“The first holidays after the death of my parents, I felt hollow. I went through the motions, mostly for my daughter’s sake, but I did not feel my usual joy as we decorated and bought presents for each other. Another realization, there were no more of Nana’s Christmas cookies, forever, because there would be no more Nana, forever. That was a big concept to absorb: “forever”. I realized I would miss her shortbread cookies and her presence for the rest of my life. Those cookies embodied everything I loved about Nana and about Christmas. And I still miss being able to call my dad for advice. Many years have passed since that first year of grieving. I still feel the pain of my parents’ absence, but I have found a way to include them with new memory-making rituals. After going through this experience and assisting thousands of grievers over the years, I learned some valuable tips that I share with others enduring this process.”
Cindy encourages grievers to inform their friends and family what they feel up to this season, and on what activities they’ll need to pass. Advocating for yourself is appropriate, acceptable and healthy! It is also okay to change your mind at will. You may decide the day of an event to attend or to cancel depending upon how you feel that day. The reality is you won’t really know how you will feel until that day unfolds, and it may surprise you either way. Anticipating an event or a day is sometimes worse than when it arrives. She does suggest having an escape route if you decide to attend a function, and to warn the host/hostess ahead of time that you hope to make an appearance but if you don’t stay for the entire event, please do not be offended as you are still adjusting to life without your person.
Coping with the Holi-DAZE
So, what does help when faced with the Holi-DAZE?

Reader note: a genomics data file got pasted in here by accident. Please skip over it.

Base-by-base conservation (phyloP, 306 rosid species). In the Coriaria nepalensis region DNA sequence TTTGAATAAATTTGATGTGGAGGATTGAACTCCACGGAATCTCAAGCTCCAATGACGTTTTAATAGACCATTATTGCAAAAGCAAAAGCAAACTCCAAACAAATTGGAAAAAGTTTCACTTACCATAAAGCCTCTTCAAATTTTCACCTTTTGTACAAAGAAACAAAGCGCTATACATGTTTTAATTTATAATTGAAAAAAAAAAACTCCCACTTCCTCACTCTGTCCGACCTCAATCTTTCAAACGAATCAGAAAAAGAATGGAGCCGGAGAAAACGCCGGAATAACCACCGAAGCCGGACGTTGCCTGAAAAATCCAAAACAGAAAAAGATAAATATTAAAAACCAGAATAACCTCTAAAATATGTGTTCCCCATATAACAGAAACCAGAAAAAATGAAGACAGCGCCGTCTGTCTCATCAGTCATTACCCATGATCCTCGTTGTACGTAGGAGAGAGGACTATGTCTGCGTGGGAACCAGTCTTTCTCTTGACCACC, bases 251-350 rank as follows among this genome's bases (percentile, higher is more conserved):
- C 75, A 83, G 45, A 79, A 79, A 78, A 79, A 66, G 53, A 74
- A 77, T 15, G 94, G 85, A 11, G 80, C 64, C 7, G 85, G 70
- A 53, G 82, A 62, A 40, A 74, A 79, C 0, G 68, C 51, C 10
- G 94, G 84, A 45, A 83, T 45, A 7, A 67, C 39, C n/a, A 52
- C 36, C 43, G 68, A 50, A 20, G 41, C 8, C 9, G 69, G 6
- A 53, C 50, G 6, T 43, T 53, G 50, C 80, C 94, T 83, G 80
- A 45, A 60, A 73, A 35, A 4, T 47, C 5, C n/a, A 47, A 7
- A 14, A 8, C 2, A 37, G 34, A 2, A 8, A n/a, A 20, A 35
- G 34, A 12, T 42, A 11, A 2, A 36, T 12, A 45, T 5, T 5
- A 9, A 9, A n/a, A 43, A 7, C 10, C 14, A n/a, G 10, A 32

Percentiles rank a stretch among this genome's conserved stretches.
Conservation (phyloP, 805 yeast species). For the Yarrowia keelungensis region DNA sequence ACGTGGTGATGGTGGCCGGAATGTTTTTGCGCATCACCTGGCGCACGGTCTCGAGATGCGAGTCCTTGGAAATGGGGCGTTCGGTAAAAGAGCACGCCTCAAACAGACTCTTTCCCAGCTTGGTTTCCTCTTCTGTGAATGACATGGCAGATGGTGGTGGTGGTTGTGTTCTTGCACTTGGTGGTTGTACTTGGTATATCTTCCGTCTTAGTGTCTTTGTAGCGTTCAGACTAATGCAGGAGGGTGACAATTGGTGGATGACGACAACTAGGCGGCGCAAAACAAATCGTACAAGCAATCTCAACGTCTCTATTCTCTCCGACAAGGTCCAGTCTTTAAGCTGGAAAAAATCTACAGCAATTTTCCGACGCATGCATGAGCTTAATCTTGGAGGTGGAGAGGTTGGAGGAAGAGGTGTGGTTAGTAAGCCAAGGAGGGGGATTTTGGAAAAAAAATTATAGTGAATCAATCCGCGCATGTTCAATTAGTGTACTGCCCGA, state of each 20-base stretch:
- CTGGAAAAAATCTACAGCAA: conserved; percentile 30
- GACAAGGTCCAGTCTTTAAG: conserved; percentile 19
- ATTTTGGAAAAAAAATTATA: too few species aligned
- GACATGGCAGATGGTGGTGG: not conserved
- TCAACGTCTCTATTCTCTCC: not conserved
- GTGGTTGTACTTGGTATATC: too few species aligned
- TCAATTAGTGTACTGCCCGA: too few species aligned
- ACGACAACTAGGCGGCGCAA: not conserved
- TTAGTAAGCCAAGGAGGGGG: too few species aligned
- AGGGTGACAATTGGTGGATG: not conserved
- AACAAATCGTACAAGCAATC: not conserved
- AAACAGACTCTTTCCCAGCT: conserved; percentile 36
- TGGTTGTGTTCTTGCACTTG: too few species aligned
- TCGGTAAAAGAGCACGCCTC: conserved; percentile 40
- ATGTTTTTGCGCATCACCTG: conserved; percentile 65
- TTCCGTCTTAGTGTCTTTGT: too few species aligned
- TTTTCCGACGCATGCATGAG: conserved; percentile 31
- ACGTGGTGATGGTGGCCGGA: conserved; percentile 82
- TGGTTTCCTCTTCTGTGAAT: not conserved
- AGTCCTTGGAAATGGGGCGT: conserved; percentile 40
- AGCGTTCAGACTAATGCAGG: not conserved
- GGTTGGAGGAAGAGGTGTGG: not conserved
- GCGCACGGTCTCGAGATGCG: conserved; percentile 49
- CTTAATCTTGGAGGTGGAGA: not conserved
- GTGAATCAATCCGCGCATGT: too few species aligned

“During our time of grief, the very rituals of the holidays can help us survive them.” -- Alan Wolfelt
The power of rituals can signify and honor our absent loved one. Find a ritual that feels right to you. You might light a candle, talk to your absent loved one, read a poem, a passage of Scripture or other important text to you. You might set a place setting at your holiday table for them; toast them; have everyone share one of their favorite stories about them, or donate in their memory.
Cindy still talks to her parents, asks their advice and expresses her gratitude for being their daughter, every day. She states, “Although mine cannot compare, I do make Nana’s Christmas shortbread cookies, with my own twist.” The important thing is to continue to include your loved ones in your life in a tangible way. It is never about forgetting or “moving on”. Rather, it’s about ongoing inclusion and honoring of their memory. Our love goes on forever, as long as WE live.
“I’m homesick for you. I will look for ways to mourn you during the rituals of the holidays.”
-- Alan Wolfelt
You do not have to navigate the holidays alone. Work with SoulSpring Counselor Cindy Gourley LMHC. She has the experience and knowledge to help you through your "first holiday without".
Let us be a shoulder you lean on! For a free consultation regarding how Grief and Loss Therapy may help you, please call (561) 463-3078.
We are here for you.
Thank you so much to #teamsoulspring counselor Cindy Gourley LMHC. for her contribution to the content of this article.